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The South Asian Times

e x c e l l e n c e

Vol.9 No. 33 December 10-16, 2016 80 Cents

i n

j o u r n a l i s m

New York Edition

ʻFor God's sake, do your jobʼ
President Pranab Mukherjee slams Opposition
for 'gagging majority' in Parliament.
New Delhi: As disruptions and
adjournments threaten to wash out
another session of parliament,
President Pranab Mukherjee's
strong rebuke Thursday was clear‑
ly aimed at parliamentarians: "For
God's sake, do your job. You are
meant to transact business in
The daily disruption of parlia‑
ment is "not acceptable at all", the
President said while delivering the
Defense Estate Day lecture on elec‑
toral reforms.
Stalling parliament, he said,
"means you are gagging the major‑
ity". The winter session has been

hamstrung by protests and
adjournments with the opposition
aggressively taking on the govern‑
ment on the notes ban announced
on Nov 8 by Prime Minister
Narendra Modi. Marking a month
of the demonetization drive, the

Tamil Nadu’s Iron
Lady leaves a void

opposition held a "black day", wore
black bands to parliament and
protested near the iconic Gandhi
statue in the parliament complex.
"Leaders are not elected to sit in
dharna in Parliament. You can sit
for protests in other places. But
you are meant to exercise your
authority as a Lok Sabha member
and do your job," said the
President, who was among the
country's most senior and respect‑
ed parliamentarians before he took
on the top job in 2012.
"If issues are not debated, not
properly scrutinized in the floor

Continued on page 4

More Jaya stories on page 14‑15.

US designates
India as ‘Major
Defense Partner’'

23 nations celebrate release
of Diwali stamp at UN

Detailed story and event picture on page 3.

Chennai: J. Jayalalithaa, who died on
December 5, was an actress‑turned‑politi‑
cian who served five terms as the Chief
Minister of Tamil Nadu for over 14 years
between 1991 and 2016.
She left behind a state that ranks
among India's top five in many social,
crime and industrial indicators. Her peo‑
ple worshipped their Amma.
It is going to take her party, AIADMK,

Continued on page 4

United Nations: Over 20 countries, including
two UN Security Council permanent members,
France & the UK, supported a dedication ceremo‑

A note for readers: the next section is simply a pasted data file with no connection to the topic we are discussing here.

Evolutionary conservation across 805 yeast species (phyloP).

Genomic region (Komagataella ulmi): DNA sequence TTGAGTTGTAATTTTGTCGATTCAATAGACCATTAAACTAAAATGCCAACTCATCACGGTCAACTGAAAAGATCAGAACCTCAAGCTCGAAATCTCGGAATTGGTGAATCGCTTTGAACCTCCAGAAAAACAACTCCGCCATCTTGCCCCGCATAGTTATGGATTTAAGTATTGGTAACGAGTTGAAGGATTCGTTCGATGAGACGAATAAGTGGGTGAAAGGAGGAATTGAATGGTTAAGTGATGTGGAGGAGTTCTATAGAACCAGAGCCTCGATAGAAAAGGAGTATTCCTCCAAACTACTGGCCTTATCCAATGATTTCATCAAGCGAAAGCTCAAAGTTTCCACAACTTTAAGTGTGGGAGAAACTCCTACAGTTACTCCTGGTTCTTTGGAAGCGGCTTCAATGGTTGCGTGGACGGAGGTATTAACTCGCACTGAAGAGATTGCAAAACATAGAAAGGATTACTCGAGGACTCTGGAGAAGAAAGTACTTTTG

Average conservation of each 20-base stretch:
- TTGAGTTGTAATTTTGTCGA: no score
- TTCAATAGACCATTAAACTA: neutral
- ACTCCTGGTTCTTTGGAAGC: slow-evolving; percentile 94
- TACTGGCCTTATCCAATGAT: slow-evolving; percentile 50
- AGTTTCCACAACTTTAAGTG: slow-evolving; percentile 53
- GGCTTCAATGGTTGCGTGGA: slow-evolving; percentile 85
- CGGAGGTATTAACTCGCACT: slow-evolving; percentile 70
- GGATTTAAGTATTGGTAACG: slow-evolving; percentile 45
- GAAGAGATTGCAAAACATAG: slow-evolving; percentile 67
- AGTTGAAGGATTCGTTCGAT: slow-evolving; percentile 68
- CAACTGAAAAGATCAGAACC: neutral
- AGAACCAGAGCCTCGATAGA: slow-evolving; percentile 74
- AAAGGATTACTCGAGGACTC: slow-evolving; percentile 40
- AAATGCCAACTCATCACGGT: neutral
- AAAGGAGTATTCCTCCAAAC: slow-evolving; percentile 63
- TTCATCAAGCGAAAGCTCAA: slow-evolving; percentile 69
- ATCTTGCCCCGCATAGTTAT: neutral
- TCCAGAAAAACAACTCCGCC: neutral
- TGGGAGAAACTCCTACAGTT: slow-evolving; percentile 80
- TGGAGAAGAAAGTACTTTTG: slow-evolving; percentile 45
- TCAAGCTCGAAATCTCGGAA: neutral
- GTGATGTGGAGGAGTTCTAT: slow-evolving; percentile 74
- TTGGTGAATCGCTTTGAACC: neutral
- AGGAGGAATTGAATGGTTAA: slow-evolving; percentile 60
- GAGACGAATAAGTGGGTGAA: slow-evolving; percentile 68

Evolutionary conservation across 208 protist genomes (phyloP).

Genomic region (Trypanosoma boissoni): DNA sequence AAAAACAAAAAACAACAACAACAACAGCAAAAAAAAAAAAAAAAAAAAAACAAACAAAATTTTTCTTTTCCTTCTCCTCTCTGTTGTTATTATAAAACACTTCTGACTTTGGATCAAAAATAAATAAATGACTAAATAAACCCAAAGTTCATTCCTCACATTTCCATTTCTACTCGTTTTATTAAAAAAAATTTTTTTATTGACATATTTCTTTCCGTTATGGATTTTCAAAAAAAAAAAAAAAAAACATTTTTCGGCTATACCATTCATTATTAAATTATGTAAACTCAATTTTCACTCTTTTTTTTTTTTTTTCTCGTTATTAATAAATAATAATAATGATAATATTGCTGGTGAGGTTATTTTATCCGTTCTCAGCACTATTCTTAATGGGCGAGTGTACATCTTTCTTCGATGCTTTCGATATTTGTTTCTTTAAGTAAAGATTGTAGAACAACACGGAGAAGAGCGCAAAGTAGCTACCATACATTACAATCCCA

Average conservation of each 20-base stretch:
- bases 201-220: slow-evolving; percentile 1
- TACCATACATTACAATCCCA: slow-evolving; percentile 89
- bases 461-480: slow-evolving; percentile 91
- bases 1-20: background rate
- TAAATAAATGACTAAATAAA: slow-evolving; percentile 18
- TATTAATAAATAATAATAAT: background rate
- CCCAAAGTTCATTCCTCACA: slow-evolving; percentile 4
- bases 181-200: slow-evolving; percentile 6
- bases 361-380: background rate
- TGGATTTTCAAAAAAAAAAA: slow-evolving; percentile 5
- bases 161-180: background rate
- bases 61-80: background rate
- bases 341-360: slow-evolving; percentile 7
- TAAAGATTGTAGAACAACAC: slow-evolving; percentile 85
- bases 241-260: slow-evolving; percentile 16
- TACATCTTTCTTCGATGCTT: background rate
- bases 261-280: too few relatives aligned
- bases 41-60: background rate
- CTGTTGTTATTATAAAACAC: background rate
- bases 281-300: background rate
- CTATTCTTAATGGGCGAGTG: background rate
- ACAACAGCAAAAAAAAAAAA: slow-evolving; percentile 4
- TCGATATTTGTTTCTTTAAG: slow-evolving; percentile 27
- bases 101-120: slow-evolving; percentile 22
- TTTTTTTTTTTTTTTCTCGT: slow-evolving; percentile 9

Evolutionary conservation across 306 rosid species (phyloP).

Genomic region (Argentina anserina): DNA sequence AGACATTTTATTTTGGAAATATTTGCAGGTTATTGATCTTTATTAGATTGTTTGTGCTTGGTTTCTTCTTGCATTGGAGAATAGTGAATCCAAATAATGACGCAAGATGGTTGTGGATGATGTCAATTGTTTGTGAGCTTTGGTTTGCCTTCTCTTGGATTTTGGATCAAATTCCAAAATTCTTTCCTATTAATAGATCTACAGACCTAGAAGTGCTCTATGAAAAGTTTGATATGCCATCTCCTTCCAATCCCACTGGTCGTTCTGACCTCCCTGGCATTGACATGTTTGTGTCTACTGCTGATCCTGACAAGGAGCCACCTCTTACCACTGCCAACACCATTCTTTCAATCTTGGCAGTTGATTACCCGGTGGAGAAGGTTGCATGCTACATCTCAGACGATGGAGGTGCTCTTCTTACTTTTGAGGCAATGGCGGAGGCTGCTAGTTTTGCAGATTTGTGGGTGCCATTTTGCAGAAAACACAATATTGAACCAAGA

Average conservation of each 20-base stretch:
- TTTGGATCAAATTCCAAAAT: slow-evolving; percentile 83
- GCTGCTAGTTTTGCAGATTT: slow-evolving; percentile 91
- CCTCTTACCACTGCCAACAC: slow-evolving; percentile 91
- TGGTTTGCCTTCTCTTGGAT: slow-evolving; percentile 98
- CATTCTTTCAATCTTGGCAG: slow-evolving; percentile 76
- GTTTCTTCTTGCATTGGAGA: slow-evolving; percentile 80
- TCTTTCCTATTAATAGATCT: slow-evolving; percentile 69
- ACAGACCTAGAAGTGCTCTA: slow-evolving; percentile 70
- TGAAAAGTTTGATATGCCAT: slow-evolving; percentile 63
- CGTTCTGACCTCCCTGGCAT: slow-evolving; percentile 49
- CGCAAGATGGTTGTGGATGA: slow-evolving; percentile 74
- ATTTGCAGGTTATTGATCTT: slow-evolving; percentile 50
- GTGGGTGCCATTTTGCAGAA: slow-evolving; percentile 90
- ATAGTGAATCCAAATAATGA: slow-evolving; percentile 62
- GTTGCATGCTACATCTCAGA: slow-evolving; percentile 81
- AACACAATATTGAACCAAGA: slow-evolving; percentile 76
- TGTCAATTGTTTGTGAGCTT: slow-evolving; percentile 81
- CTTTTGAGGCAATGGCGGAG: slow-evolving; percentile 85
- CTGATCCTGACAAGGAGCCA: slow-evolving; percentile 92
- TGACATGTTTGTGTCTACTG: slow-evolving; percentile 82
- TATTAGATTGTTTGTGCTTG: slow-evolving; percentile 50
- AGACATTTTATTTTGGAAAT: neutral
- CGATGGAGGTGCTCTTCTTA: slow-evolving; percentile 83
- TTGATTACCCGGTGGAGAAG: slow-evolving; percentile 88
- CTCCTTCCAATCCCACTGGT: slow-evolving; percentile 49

ny hosted by India to commemorate the release
of a Diwali postage stamp by the US. India's
Permanent Representative Continued on page 4

J. Jayalalithaa ruled Tamil Nadu as CM for
14 years. (Photo courtesy: AFP)

Follow us on

The SATimes is Media
Partner for PBD‑2017


Asian Times
has joined
hands with Pravasi
Bharatiya Divas as
the Print Media
Partner for PBD‑
2017. The Ministry
of External Af fairs
of Government of
India, in association with
FICCI, org anizes the PBD
every year, coinciding with
January 9, the day Mahatma
Gandhi returned from South

Africa to join the
I n d i a ʼ s
movement. PBD‑
2017 will be held
on January 7‑9,
2017 at Bengaluru,
India. Over 3,000
NRI delegates from
all over the world
are expected to attend the
events, which will be also
graced by the President &
Prime Minister of India. The

Continued on page 4

The US Secretary of Defense, Dr. Ashton Carter, calling on
Prime Minister Narendra Modi in New Delhi on Dec 8. (Photo: PIB)
New Delhi: In a significant devel‑
opment, the United States on
Thursday designated India as its
"major defense partner".
The designation was accorded to
India follow ing US De fense
Secretary Ashton Carter's meeting
w ith Indian De fense Minister
Manohar Parrikar. During the
meeting, the two sides also dis‑
cussed terrorism and agreed to
strengthen counter‑terror coopera‑
"The designation of a `Major
Defense Partnerʼ is a status unique
to India and institutionalizes the
progress made to facilitate defense
trade and technology sharing with
India to a level at par with that of
the United Statesʼ closest allies and
partners," a joint statement issued
after the meeting read.
The move also aims at ensuring
an enduring cooperation in the

future, it added.
Parrikar and Carter in their
meeting reviewed the progress
made in the bilateral defense ties
and discussed the immense prom‑
ises for the future of India‑US secu‑
rity cooperation.
"Both sides exchanged views on
regional security issues including
the threat posed by terrorism.
They agreed to continue further
strengthening the bilateral count‑
er‑terrorism cooperat ion and
underlined the need to ensure that
terror groups receive no patron‑
age from any state," the joint state‑
ment said.
India has pointed fingers at
Pakistan repeatedly for waging a
proxy war on India through terror‑
ists trained on its soil. The state‑
ment, however, did not name
Pakistan. Citing common values

Continued on page 4

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excellence in journalism

December 10-16, 2016

December 10-16, 2016



Indian Constitution praised at Consulate event
New York: Salient features of the
Indian Constitution were high‑
lighted at an event organized on
December 3 at the Indian
Consulate, where it was
described as among the best in
the world.
“It was a wonderful achieve‑
ment by India,” Rajesh Sampath,
a Boston professor, said in his
keynote address at the
Constitution Day held in associa‑